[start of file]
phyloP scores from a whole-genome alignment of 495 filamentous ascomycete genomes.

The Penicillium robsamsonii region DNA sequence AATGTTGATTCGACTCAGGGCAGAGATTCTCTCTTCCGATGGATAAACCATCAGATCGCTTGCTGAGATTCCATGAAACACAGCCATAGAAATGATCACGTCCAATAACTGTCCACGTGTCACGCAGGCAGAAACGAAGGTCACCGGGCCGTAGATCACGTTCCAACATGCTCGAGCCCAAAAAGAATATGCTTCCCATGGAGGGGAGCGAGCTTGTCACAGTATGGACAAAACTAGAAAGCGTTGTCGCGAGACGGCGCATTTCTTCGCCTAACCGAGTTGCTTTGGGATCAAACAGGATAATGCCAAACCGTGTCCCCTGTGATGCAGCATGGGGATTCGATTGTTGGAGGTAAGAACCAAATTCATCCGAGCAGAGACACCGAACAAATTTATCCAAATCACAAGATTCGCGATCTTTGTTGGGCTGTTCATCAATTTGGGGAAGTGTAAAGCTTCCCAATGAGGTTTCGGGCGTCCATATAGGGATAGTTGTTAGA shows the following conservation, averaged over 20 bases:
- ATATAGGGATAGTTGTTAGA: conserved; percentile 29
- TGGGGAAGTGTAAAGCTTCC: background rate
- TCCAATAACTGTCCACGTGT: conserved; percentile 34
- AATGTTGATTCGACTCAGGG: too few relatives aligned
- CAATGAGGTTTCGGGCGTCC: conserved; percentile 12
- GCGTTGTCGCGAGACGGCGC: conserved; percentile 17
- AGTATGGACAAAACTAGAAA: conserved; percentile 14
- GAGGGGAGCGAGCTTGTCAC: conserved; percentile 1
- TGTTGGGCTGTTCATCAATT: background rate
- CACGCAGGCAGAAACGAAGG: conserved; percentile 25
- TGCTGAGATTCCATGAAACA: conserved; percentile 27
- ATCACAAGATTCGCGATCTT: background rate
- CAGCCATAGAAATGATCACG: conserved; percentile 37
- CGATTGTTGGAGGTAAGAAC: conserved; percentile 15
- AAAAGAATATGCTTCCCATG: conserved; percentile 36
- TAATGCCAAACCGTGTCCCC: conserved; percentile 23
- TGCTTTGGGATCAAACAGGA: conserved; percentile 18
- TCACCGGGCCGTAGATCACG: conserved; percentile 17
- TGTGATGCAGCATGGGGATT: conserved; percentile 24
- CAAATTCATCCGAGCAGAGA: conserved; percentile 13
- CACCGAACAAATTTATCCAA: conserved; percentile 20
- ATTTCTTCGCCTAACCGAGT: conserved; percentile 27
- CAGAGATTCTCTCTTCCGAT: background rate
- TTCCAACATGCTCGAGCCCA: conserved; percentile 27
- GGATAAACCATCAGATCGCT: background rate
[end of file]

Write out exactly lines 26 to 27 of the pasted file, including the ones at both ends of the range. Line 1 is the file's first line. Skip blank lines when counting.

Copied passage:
- TTCCAACATGCTCGAGCCCA: conserved; percentile 27
- GGATAAACCATCAGATCGCT: background rate